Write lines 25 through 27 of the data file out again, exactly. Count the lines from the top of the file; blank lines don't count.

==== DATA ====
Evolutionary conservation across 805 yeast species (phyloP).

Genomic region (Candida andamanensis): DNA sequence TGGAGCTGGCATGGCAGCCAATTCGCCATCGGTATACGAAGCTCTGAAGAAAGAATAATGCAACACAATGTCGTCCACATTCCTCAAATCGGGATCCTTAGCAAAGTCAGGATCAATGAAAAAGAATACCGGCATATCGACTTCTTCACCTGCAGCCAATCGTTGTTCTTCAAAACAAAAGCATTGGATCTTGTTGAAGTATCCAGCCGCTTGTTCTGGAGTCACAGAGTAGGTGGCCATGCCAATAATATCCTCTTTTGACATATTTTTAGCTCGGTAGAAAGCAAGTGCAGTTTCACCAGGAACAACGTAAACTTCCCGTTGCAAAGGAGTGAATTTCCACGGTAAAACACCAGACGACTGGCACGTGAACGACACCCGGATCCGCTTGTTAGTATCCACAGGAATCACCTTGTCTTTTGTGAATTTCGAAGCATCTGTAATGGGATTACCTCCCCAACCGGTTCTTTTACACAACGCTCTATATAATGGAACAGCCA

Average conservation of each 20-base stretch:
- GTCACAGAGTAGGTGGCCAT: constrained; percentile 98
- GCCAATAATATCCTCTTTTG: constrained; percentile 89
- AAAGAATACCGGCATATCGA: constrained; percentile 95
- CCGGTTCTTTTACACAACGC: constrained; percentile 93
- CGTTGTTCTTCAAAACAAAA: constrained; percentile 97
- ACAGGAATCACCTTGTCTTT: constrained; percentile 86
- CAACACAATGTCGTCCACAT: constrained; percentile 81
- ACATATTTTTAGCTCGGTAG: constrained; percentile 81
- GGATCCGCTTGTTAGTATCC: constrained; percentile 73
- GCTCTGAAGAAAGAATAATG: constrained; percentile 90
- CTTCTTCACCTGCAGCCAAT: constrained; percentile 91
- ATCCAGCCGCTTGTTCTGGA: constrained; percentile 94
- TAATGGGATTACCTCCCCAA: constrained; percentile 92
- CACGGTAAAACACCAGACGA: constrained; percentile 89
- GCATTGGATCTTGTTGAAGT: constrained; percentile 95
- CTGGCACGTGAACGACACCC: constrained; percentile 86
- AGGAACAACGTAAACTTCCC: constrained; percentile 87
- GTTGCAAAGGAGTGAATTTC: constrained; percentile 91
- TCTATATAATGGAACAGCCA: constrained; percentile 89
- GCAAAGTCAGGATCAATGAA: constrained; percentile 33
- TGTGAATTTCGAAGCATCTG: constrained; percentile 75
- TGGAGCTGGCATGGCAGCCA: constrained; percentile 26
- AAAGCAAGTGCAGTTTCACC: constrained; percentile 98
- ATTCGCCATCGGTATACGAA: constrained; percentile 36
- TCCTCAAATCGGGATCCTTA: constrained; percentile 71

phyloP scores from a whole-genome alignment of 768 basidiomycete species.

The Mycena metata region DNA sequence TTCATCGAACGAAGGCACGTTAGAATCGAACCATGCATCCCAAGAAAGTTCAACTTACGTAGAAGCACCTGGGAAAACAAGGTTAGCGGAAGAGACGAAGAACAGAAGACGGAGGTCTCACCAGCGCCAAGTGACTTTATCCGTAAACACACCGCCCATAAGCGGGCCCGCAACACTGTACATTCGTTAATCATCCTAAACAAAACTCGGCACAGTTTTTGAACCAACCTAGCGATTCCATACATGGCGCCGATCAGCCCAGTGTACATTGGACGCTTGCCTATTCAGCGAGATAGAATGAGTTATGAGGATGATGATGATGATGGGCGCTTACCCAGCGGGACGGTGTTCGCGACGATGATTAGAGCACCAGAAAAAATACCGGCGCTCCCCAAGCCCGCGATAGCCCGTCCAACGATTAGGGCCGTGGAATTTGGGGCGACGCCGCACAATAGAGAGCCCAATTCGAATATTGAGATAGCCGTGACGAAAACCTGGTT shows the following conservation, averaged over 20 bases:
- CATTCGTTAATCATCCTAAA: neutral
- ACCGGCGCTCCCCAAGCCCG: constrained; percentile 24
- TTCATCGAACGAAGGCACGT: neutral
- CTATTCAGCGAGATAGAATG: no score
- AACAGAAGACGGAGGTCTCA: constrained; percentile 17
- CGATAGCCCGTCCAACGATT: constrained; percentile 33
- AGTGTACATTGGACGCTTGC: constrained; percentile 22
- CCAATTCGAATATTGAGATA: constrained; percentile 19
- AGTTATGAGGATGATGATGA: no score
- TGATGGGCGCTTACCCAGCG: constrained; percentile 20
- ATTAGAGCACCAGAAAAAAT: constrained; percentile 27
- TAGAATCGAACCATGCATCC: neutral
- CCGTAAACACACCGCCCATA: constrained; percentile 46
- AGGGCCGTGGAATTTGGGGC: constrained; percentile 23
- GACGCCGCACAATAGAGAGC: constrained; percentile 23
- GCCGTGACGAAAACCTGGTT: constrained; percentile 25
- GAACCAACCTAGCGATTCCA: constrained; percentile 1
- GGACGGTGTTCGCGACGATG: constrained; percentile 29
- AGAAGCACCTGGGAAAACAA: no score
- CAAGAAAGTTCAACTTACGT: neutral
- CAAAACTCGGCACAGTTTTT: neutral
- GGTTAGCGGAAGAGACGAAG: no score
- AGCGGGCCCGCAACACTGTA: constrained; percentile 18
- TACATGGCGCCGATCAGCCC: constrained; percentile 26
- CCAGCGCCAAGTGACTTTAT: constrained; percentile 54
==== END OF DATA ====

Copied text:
- TGGAGCTGGCATGGCAGCCA: constrained; percentile 26
- AAAGCAAGTGCAGTTTCACC: constrained; percentile 98
- ATTCGCCATCGGTATACGAA: constrained; percentile 36